Momaday's final year of high school was spent at August Military School in Virginia, from which he graduated in 1952. Studies occupied the next eleven years. Momaday graduated from the University of New Mexico in 1958 and briefly attended Virginia Law School. Then, following a year of teaching at Dulce, New Mexico, on the Apache reservation, he entered Stanford University as a creative writing fellow. This was a significant event in his life; at Stanford, his mentor and subsequent close friend was Yvor Winters, a renowned poet and critic who was deeply appreciative (although also critical) of the French Symbolist poets and the American Romantic writers who inspired them. Momaday's doctoral dissertation at Stanford was a definitive edition of the poetry of an American Romantic, Frederick Goddard Tuckerman. Later, he spent a year studying the manuscripts of Emily Dickinson. Much of Momaday's poetry and prose reflect the qualities of Romantic and Symbolist work — a sense of ineffable reality beyond words, a delight in deeply sensuous imagery, especially of nature, and a contemplative approach, characterized by wonder and awe towards reality. Yvor Winters was also one of the people who encouraged Momaday to explore his family's history.
Momaday received his Ph.D. degree in 1963, and in the following years, while producing his major writings, he taught at the University of California in Santa Barbara and Berkeley, at Stanford, at New Mexico State University, and at the University of Arizona. Interrupting his years of teaching at American universities, Momaday spent several months in Moscow in 1975 as the first Fulbright lecturer in American literature in the Soviet Union.
Two events in the 1960s were significant in Momaday's relationship with his Kiowa ancestry: his journey retracing the ancient Kiowa migration from the northern Rockies through the Great Plains, and his initiation into the Gourd Dance Society, a traditional Kiowa religious society. In 1965, after the death of his paternal grandmother, Momaday made the journey north from Oklahoma to South Dakota that was to inspire the Tosamah section of House Made of Dawn and be elaborated more fully in the lyrical prose volume, The Way to Rainy Mountain (1969). House Made of Dawn is Momaday's first published novel, appearing in 1968; the book was acclaimed for its poetry and sensitivity, and it was awarded the Pulitzer Prize for fiction. Other major works are his collection of poems, The Gourd Dancer (1976), an autobiographical memoir titled The Names (1976), another novel, The Ancient Child (1990), and a compilation of out-of-print and new poems and short prose pieces, In the Presence of the Sun: Stories and Poems, 1961-1991 (1992). In addition to his books, Momaday has published widely in periodicals and anthologies. One of the projects that he recalls with particular pleasure is a regular column he wrote in the 1970s for the New Mexico newspaper Viva.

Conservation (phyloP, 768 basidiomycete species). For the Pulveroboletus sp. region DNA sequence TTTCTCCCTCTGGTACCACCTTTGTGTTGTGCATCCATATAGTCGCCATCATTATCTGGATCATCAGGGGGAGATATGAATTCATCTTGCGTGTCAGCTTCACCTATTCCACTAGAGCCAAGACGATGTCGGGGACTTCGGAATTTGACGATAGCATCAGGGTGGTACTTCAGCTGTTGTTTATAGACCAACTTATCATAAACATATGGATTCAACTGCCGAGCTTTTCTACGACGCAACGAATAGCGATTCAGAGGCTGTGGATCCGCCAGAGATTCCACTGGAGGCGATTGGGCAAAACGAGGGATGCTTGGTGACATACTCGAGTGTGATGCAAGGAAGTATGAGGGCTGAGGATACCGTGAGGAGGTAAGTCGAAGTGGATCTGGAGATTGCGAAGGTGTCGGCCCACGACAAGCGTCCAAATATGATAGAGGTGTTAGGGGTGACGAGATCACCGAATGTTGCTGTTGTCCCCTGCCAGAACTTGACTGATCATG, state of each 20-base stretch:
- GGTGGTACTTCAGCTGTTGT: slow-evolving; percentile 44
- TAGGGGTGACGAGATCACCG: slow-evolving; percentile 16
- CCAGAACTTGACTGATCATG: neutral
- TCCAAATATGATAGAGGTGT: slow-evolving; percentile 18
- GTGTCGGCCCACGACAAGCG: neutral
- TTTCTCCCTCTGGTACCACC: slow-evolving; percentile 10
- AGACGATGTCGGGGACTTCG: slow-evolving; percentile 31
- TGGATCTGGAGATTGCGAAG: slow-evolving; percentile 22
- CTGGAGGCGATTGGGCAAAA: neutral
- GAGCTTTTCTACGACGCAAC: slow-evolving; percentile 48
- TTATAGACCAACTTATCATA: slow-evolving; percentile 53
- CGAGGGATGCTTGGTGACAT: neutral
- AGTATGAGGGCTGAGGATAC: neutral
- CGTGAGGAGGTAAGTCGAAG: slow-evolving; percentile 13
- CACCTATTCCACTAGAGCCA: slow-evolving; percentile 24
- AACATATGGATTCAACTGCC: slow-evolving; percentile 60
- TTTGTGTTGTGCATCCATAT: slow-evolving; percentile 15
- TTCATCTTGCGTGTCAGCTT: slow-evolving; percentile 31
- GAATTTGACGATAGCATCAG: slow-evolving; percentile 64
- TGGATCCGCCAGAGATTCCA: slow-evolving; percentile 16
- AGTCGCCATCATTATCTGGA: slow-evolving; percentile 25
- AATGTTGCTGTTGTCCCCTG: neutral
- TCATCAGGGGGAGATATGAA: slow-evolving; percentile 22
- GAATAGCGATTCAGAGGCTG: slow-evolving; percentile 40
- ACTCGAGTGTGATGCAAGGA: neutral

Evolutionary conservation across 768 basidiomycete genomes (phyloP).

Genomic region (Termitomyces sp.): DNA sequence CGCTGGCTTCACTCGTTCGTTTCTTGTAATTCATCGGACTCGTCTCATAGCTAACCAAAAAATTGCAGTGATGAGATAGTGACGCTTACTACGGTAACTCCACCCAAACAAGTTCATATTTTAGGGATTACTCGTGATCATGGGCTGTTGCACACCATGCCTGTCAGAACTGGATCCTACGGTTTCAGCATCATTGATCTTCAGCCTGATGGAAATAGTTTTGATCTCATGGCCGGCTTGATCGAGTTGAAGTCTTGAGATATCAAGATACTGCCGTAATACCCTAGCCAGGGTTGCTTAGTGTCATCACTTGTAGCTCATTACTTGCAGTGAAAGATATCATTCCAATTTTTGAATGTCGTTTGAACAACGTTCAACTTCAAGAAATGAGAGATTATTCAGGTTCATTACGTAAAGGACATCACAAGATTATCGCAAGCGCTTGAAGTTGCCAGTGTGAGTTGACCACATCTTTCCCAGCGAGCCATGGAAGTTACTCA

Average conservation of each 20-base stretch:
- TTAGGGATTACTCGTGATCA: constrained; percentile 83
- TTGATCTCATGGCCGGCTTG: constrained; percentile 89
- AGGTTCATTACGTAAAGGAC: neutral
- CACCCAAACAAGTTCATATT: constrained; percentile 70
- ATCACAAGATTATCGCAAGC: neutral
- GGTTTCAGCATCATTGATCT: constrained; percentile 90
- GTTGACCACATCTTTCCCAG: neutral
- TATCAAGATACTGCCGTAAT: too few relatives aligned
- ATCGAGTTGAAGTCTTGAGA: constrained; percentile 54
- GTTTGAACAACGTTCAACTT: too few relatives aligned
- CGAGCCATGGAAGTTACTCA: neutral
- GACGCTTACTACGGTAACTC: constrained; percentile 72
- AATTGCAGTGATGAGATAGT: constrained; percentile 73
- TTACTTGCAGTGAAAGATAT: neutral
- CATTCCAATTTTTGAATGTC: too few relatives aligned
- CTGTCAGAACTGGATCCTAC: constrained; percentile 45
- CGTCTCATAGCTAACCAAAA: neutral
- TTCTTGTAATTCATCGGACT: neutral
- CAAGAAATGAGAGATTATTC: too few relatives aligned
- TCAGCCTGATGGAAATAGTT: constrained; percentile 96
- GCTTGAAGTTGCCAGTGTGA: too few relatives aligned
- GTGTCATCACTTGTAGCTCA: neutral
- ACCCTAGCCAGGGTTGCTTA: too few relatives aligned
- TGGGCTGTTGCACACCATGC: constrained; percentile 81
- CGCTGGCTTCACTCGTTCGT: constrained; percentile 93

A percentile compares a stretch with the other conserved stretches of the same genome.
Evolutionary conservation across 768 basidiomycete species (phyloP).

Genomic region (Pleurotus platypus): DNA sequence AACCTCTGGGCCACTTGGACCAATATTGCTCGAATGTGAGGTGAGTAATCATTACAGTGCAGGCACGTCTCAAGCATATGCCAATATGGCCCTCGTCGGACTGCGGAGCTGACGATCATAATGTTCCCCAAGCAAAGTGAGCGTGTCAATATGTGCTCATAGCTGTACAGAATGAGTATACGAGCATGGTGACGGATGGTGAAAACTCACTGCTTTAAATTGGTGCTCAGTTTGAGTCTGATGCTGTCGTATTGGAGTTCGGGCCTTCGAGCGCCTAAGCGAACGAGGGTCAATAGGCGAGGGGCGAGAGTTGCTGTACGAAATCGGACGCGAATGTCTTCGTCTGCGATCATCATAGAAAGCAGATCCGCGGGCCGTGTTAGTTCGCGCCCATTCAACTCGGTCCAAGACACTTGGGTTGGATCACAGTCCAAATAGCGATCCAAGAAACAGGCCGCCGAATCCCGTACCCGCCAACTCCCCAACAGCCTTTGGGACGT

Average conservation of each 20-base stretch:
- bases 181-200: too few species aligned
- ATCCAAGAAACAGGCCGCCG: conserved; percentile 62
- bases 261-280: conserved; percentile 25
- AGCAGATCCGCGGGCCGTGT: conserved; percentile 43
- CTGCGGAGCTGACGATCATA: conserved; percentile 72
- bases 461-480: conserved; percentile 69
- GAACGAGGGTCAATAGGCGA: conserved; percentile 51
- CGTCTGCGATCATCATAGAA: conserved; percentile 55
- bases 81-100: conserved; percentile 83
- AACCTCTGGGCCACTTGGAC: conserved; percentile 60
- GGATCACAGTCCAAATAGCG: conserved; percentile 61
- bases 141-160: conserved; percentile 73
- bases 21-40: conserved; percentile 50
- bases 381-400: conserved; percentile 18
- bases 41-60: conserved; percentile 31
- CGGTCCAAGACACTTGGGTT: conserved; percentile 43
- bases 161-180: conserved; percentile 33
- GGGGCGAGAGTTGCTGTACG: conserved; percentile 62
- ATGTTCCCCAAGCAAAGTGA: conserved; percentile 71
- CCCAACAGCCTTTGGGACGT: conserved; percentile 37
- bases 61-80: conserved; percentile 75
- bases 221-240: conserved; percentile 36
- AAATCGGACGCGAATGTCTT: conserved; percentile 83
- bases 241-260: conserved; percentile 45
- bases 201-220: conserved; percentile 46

Between the publication of The Names in 1976 and the appearance of The Ancient Child in 1990, Momaday was in much demand as a lecturer and interview subject. During this time, he published several important essays, including an introduction to American Indian literature for a literary history of the United States. He also worked intensively on another interest, graphic arts, exhibiting prints, drawings, and paintings in several shows. Momaday's interest in graphic arts is reflected in the poetic descriptiveness that suffuses his fiction and other prose, and his use of text in paintings and prints continues his mixing of media, which began with the illustrations by Al Momaday for The Way to Rainy Mountain and the author's own illustrations for The Gourd Dancer and The Names. His book In the Presence of the Sun: Stories and Poems, 1961-1991 includes reproductions of many of his prints and drawings.
While rejecting the label "spokesman," Momaday has always been generous and supportive of initiatives for American Indian education and recognition in the arts. One of his earliest publications was an essay in Ramparts magazine titled "The Morality of Indian Hating"; appearing at the height of the civil rights struggle, the article brought to the attention of readers the unexplored riches of Indian heritage. He is a compelling speaker and has lectured in prestigious forums; he also makes himself available to chat with a student who wishes to interview him or to make a personal appearance in classes of young students entering university from the reservation. He has supported the work of many young American Indian authors, writing introductions and reviews in order for their names to become better known to the reading public. Momaday is one of the most interviewed of contemporary authors, and tapes and transcripts of these interviews provide much in the way of personal insight into his work. He continues a life dedicated to the arts — poetry, prose, visual arts, and storytelling.